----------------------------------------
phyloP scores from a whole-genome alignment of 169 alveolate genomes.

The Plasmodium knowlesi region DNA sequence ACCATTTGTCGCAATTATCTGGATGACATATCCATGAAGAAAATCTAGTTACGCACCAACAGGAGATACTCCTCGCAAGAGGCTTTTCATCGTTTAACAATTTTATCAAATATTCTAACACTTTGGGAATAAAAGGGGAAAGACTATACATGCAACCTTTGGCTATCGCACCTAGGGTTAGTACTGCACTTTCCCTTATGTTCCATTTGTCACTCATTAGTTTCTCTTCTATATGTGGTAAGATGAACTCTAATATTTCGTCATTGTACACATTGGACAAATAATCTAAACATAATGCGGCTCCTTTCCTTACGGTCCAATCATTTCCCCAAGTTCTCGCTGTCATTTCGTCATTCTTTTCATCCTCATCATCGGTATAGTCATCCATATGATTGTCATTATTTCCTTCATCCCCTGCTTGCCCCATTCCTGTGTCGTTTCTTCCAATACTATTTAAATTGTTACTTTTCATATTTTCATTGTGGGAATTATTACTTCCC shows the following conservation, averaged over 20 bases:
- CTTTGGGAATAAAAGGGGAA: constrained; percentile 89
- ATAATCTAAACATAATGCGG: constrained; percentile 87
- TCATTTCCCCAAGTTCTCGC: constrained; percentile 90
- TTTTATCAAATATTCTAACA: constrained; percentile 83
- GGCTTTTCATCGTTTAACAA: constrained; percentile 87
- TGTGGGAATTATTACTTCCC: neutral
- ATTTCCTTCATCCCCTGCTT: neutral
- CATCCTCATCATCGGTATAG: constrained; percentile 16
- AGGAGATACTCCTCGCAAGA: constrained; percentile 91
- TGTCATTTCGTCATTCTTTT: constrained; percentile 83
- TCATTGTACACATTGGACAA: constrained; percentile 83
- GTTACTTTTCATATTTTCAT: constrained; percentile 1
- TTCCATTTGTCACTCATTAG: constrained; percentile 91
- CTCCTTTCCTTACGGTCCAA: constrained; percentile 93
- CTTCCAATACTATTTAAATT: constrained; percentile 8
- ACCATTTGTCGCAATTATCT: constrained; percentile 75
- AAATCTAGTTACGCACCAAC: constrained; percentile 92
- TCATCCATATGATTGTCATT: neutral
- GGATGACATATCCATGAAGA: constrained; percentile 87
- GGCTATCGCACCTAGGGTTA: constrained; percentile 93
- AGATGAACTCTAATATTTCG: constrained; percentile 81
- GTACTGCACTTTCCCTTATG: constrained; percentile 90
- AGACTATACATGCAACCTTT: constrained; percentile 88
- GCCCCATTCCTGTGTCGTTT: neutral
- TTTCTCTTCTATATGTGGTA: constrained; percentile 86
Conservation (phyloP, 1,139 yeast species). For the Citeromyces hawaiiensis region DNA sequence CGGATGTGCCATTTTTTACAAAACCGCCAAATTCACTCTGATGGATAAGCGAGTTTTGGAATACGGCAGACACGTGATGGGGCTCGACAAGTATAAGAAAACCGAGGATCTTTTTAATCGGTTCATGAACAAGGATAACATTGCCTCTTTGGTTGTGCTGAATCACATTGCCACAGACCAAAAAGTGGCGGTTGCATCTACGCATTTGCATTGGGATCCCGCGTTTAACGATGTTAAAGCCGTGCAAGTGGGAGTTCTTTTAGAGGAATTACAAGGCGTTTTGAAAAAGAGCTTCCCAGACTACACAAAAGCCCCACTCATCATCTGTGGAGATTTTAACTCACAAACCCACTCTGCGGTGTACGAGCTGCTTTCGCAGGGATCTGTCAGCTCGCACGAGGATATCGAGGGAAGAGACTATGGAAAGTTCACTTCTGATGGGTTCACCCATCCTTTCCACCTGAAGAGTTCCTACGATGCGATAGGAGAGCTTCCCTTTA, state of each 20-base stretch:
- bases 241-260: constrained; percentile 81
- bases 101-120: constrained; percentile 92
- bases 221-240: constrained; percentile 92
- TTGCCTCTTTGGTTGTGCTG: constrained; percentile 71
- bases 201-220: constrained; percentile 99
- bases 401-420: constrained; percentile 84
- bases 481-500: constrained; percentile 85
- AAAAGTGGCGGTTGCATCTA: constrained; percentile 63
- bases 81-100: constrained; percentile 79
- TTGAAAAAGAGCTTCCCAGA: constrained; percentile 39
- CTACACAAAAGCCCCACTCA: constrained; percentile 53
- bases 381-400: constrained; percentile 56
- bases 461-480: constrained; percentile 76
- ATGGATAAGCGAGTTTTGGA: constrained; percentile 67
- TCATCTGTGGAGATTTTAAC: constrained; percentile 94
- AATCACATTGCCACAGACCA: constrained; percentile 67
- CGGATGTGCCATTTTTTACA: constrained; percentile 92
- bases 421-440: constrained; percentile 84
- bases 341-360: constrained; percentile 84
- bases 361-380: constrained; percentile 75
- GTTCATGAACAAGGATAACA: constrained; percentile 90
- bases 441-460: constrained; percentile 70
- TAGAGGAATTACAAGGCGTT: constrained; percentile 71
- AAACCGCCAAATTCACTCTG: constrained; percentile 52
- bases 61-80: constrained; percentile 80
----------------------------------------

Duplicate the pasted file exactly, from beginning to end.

phyloP scores from a whole-genome alignment of 169 alveolate genomes.

The Plasmodium knowlesi region DNA sequence ACCATTTGTCGCAATTATCTGGATGACATATCCATGAAGAAAATCTAGTTACGCACCAACAGGAGATACTCCTCGCAAGAGGCTTTTCATCGTTTAACAATTTTATCAAATATTCTAACACTTTGGGAATAAAAGGGGAAAGACTATACATGCAACCTTTGGCTATCGCACCTAGGGTTAGTACTGCACTTTCCCTTATGTTCCATTTGTCACTCATTAGTTTCTCTTCTATATGTGGTAAGATGAACTCTAATATTTCGTCATTGTACACATTGGACAAATAATCTAAACATAATGCGGCTCCTTTCCTTACGGTCCAATCATTTCCCCAAGTTCTCGCTGTCATTTCGTCATTCTTTTCATCCTCATCATCGGTATAGTCATCCATATGATTGTCATTATTTCCTTCATCCCCTGCTTGCCCCATTCCTGTGTCGTTTCTTCCAATACTATTTAAATTGTTACTTTTCATATTTTCATTGTGGGAATTATTACTTCCC shows the following conservation, averaged over 20 bases:
- CTTTGGGAATAAAAGGGGAA: constrained; percentile 89
- ATAATCTAAACATAATGCGG: constrained; percentile 87
- TCATTTCCCCAAGTTCTCGC: constrained; percentile 90
- TTTTATCAAATATTCTAACA: constrained; percentile 83
- GGCTTTTCATCGTTTAACAA: constrained; percentile 87
- TGTGGGAATTATTACTTCCC: neutral
- ATTTCCTTCATCCCCTGCTT: neutral
- CATCCTCATCATCGGTATAG: constrained; percentile 16
- AGGAGATACTCCTCGCAAGA: constrained; percentile 91
- TGTCATTTCGTCATTCTTTT: constrained; percentile 83
- TCATTGTACACATTGGACAA: constrained; percentile 83
- GTTACTTTTCATATTTTCAT: constrained; percentile 1
- TTCCATTTGTCACTCATTAG: constrained; percentile 91
- CTCCTTTCCTTACGGTCCAA: constrained; percentile 93
- CTTCCAATACTATTTAAATT: constrained; percentile 8
- ACCATTTGTCGCAATTATCT: constrained; percentile 75
- AAATCTAGTTACGCACCAAC: constrained; percentile 92
- TCATCCATATGATTGTCATT: neutral
- GGATGACATATCCATGAAGA: constrained; percentile 87
- GGCTATCGCACCTAGGGTTA: constrained; percentile 93
- AGATGAACTCTAATATTTCG: constrained; percentile 81
- GTACTGCACTTTCCCTTATG: constrained; percentile 90
- AGACTATACATGCAACCTTT: constrained; percentile 88
- GCCCCATTCCTGTGTCGTTT: neutral
- TTTCTCTTCTATATGTGGTA: constrained; percentile 86
Conservation (phyloP, 1,139 yeast species). For the Citeromyces hawaiiensis region DNA sequence CGGATGTGCCATTTTTTACAAAACCGCCAAATTCACTCTGATGGATAAGCGAGTTTTGGAATACGGCAGACACGTGATGGGGCTCGACAAGTATAAGAAAACCGAGGATCTTTTTAATCGGTTCATGAACAAGGATAACATTGCCTCTTTGGTTGTGCTGAATCACATTGCCACAGACCAAAAAGTGGCGGTTGCATCTACGCATTTGCATTGGGATCCCGCGTTTAACGATGTTAAAGCCGTGCAAGTGGGAGTTCTTTTAGAGGAATTACAAGGCGTTTTGAAAAAGAGCTTCCCAGACTACACAAAAGCCCCACTCATCATCTGTGGAGATTTTAACTCACAAACCCACTCTGCGGTGTACGAGCTGCTTTCGCAGGGATCTGTCAGCTCGCACGAGGATATCGAGGGAAGAGACTATGGAAAGTTCACTTCTGATGGGTTCACCCATCCTTTCCACCTGAAGAGTTCCTACGATGCGATAGGAGAGCTTCCCTTTA, state of each 20-base stretch:
- bases 241-260: constrained; percentile 81
- bases 101-120: constrained; percentile 92
- bases 221-240: constrained; percentile 92
- TTGCCTCTTTGGTTGTGCTG: constrained; percentile 71
- bases 201-220: constrained; percentile 99
- bases 401-420: constrained; percentile 84
- bases 481-500: constrained; percentile 85
- AAAAGTGGCGGTTGCATCTA: constrained; percentile 63
- bases 81-100: constrained; percentile 79
- TTGAAAAAGAGCTTCCCAGA: constrained; percentile 39
- CTACACAAAAGCCCCACTCA: constrained; percentile 53
- bases 381-400: constrained; percentile 56
- bases 461-480: constrained; percentile 76
- ATGGATAAGCGAGTTTTGGA: constrained; percentile 67
- TCATCTGTGGAGATTTTAAC: constrained; percentile 94
- AATCACATTGCCACAGACCA: constrained; percentile 67
- CGGATGTGCCATTTTTTACA: constrained; percentile 92
- bases 421-440: constrained; percentile 84
- bases 341-360: constrained; percentile 84
- bases 361-380: constrained; percentile 75
- GTTCATGAACAAGGATAACA: constrained; percentile 90
- bases 441-460: constrained; percentile 70
- TAGAGGAATTACAAGGCGTT: constrained; percentile 71
- AAACCGCCAAATTCACTCTG: constrained; percentile 52
- bases 61-80: constrained; percentile 80